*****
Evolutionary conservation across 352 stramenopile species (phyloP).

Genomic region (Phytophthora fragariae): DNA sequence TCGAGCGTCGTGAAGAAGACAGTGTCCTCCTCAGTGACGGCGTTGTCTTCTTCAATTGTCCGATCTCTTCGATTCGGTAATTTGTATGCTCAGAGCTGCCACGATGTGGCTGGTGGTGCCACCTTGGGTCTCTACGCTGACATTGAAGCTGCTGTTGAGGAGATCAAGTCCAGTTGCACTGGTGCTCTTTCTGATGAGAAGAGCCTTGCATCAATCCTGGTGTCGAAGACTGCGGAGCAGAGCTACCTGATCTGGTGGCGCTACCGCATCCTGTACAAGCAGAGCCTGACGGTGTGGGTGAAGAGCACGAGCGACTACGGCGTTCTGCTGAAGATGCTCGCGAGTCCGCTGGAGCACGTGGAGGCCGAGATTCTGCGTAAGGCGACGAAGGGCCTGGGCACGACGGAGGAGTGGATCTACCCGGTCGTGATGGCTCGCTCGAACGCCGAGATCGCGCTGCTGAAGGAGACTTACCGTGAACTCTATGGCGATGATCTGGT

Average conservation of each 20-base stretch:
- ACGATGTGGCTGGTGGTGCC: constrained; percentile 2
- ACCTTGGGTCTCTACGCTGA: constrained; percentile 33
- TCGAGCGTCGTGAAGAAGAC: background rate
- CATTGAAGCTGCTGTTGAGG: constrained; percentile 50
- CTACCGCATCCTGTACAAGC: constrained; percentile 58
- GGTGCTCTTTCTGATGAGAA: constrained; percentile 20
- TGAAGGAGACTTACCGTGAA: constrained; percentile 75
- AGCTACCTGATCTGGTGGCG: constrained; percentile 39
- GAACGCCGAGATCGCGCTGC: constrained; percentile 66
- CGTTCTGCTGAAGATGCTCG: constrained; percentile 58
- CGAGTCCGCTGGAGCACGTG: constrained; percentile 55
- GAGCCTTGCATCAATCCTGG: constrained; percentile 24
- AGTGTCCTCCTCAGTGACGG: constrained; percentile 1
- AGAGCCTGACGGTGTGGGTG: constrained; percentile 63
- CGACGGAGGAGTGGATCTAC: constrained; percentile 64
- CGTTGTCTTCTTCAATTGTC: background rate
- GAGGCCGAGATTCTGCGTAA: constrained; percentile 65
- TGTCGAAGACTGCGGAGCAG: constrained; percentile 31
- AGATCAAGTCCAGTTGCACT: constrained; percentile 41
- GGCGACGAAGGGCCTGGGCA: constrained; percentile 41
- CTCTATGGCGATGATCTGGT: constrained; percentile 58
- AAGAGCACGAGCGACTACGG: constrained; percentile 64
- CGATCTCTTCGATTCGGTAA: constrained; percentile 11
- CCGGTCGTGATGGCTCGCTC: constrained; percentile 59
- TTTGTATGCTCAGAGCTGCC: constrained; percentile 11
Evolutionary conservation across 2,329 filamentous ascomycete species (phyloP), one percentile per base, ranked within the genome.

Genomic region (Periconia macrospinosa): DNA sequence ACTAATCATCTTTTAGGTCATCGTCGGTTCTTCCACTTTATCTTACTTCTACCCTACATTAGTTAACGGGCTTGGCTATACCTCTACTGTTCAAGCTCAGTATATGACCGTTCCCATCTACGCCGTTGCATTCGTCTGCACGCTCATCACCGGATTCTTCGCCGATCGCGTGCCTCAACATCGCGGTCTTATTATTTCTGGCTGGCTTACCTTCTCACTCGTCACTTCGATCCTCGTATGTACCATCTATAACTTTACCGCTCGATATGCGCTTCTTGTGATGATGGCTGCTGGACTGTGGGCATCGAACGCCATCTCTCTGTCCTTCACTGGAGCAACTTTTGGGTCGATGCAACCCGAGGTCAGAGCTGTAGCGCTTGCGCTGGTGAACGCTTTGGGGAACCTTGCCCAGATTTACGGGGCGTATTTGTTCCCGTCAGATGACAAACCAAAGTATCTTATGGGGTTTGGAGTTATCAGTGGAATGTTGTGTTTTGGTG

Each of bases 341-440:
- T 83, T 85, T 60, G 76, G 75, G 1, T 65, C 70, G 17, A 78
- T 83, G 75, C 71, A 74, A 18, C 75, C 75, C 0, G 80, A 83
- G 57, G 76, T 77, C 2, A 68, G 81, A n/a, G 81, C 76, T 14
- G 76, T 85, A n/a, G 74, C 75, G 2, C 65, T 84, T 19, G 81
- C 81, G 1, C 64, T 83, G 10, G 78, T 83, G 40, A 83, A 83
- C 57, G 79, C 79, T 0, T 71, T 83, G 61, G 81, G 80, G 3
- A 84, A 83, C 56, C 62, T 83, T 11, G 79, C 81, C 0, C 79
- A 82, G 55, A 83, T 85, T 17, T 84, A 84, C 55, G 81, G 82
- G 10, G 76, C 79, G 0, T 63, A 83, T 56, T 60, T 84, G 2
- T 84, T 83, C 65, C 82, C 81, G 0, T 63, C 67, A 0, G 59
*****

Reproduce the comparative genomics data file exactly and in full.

Evolutionary conservation across 352 stramenopile species (phyloP).

Genomic region (Phytophthora fragariae): DNA sequence TCGAGCGTCGTGAAGAAGACAGTGTCCTCCTCAGTGACGGCGTTGTCTTCTTCAATTGTCCGATCTCTTCGATTCGGTAATTTGTATGCTCAGAGCTGCCACGATGTGGCTGGTGGTGCCACCTTGGGTCTCTACGCTGACATTGAAGCTGCTGTTGAGGAGATCAAGTCCAGTTGCACTGGTGCTCTTTCTGATGAGAAGAGCCTTGCATCAATCCTGGTGTCGAAGACTGCGGAGCAGAGCTACCTGATCTGGTGGCGCTACCGCATCCTGTACAAGCAGAGCCTGACGGTGTGGGTGAAGAGCACGAGCGACTACGGCGTTCTGCTGAAGATGCTCGCGAGTCCGCTGGAGCACGTGGAGGCCGAGATTCTGCGTAAGGCGACGAAGGGCCTGGGCACGACGGAGGAGTGGATCTACCCGGTCGTGATGGCTCGCTCGAACGCCGAGATCGCGCTGCTGAAGGAGACTTACCGTGAACTCTATGGCGATGATCTGGT

Average conservation of each 20-base stretch:
- ACGATGTGGCTGGTGGTGCC: constrained; percentile 2
- ACCTTGGGTCTCTACGCTGA: constrained; percentile 33
- TCGAGCGTCGTGAAGAAGAC: background rate
- CATTGAAGCTGCTGTTGAGG: constrained; percentile 50
- CTACCGCATCCTGTACAAGC: constrained; percentile 58
- GGTGCTCTTTCTGATGAGAA: constrained; percentile 20
- TGAAGGAGACTTACCGTGAA: constrained; percentile 75
- AGCTACCTGATCTGGTGGCG: constrained; percentile 39
- GAACGCCGAGATCGCGCTGC: constrained; percentile 66
- CGTTCTGCTGAAGATGCTCG: constrained; percentile 58
- CGAGTCCGCTGGAGCACGTG: constrained; percentile 55
- GAGCCTTGCATCAATCCTGG: constrained; percentile 24
- AGTGTCCTCCTCAGTGACGG: constrained; percentile 1
- AGAGCCTGACGGTGTGGGTG: constrained; percentile 63
- CGACGGAGGAGTGGATCTAC: constrained; percentile 64
- CGTTGTCTTCTTCAATTGTC: background rate
- GAGGCCGAGATTCTGCGTAA: constrained; percentile 65
- TGTCGAAGACTGCGGAGCAG: constrained; percentile 31
- AGATCAAGTCCAGTTGCACT: constrained; percentile 41
- GGCGACGAAGGGCCTGGGCA: constrained; percentile 41
- CTCTATGGCGATGATCTGGT: constrained; percentile 58
- AAGAGCACGAGCGACTACGG: constrained; percentile 64
- CGATCTCTTCGATTCGGTAA: constrained; percentile 11
- CCGGTCGTGATGGCTCGCTC: constrained; percentile 59
- TTTGTATGCTCAGAGCTGCC: constrained; percentile 11
Evolutionary conservation across 2,329 filamentous ascomycete species (phyloP), one percentile per base, ranked within the genome.

Genomic region (Periconia macrospinosa): DNA sequence ACTAATCATCTTTTAGGTCATCGTCGGTTCTTCCACTTTATCTTACTTCTACCCTACATTAGTTAACGGGCTTGGCTATACCTCTACTGTTCAAGCTCAGTATATGACCGTTCCCATCTACGCCGTTGCATTCGTCTGCACGCTCATCACCGGATTCTTCGCCGATCGCGTGCCTCAACATCGCGGTCTTATTATTTCTGGCTGGCTTACCTTCTCACTCGTCACTTCGATCCTCGTATGTACCATCTATAACTTTACCGCTCGATATGCGCTTCTTGTGATGATGGCTGCTGGACTGTGGGCATCGAACGCCATCTCTCTGTCCTTCACTGGAGCAACTTTTGGGTCGATGCAACCCGAGGTCAGAGCTGTAGCGCTTGCGCTGGTGAACGCTTTGGGGAACCTTGCCCAGATTTACGGGGCGTATTTGTTCCCGTCAGATGACAAACCAAAGTATCTTATGGGGTTTGGAGTTATCAGTGGAATGTTGTGTTTTGGTG

Each of bases 341-440:
- T 83, T 85, T 60, G 76, G 75, G 1, T 65, C 70, G 17, A 78
- T 83, G 75, C 71, A 74, A 18, C 75, C 75, C 0, G 80, A 83
- G 57, G 76, T 77, C 2, A 68, G 81, A n/a, G 81, C 76, T 14
- G 76, T 85, A n/a, G 74, C 75, G 2, C 65, T 84, T 19, G 81
- C 81, G 1, C 64, T 83, G 10, G 78, T 83, G 40, A 83, A 83
- C 57, G 79, C 79, T 0, T 71, T 83, G 61, G 81, G 80, G 3
- A 84, A 83, C 56, C 62, T 83, T 11, G 79, C 81, C 0, C 79
- A 82, G 55, A 83, T 85, T 17, T 84, A 84, C 55, G 81, G 82
- G 10, G 76, C 79, G 0, T 63, A 83, T 56, T 60, T 84, G 2
- T 84, T 83, C 65, C 82, C 81, G 0, T 63, C 67, A 0, G 59